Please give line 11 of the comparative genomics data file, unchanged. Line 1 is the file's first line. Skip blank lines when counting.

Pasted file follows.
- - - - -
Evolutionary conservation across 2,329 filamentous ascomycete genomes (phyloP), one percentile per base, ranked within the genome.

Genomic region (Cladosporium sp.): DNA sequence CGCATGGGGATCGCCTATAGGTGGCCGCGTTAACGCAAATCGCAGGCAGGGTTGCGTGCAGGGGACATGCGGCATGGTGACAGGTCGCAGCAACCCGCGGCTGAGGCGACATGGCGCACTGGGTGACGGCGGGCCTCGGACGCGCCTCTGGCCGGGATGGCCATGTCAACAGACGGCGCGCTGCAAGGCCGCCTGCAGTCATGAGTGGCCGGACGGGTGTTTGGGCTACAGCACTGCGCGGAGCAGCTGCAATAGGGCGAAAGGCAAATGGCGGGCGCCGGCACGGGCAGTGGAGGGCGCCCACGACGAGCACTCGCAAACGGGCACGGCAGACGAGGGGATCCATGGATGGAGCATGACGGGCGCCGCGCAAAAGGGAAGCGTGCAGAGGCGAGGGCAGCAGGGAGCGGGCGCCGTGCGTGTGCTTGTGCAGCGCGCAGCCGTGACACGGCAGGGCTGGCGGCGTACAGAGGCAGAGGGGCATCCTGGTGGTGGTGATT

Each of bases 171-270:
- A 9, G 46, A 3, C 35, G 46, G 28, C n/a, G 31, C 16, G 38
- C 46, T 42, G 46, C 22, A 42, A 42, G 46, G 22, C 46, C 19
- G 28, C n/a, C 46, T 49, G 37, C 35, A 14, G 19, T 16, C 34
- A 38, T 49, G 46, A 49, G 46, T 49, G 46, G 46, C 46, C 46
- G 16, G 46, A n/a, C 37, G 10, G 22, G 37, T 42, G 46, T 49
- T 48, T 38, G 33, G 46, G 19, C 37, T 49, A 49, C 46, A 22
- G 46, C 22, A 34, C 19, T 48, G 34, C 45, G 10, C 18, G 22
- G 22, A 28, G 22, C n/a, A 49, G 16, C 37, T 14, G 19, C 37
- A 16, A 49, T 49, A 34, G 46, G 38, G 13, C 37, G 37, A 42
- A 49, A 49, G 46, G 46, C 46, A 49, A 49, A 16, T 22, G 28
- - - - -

- G 22, A 28, G 22, C n/a, A 49, G 16, C 37, T 14, G 19, C 37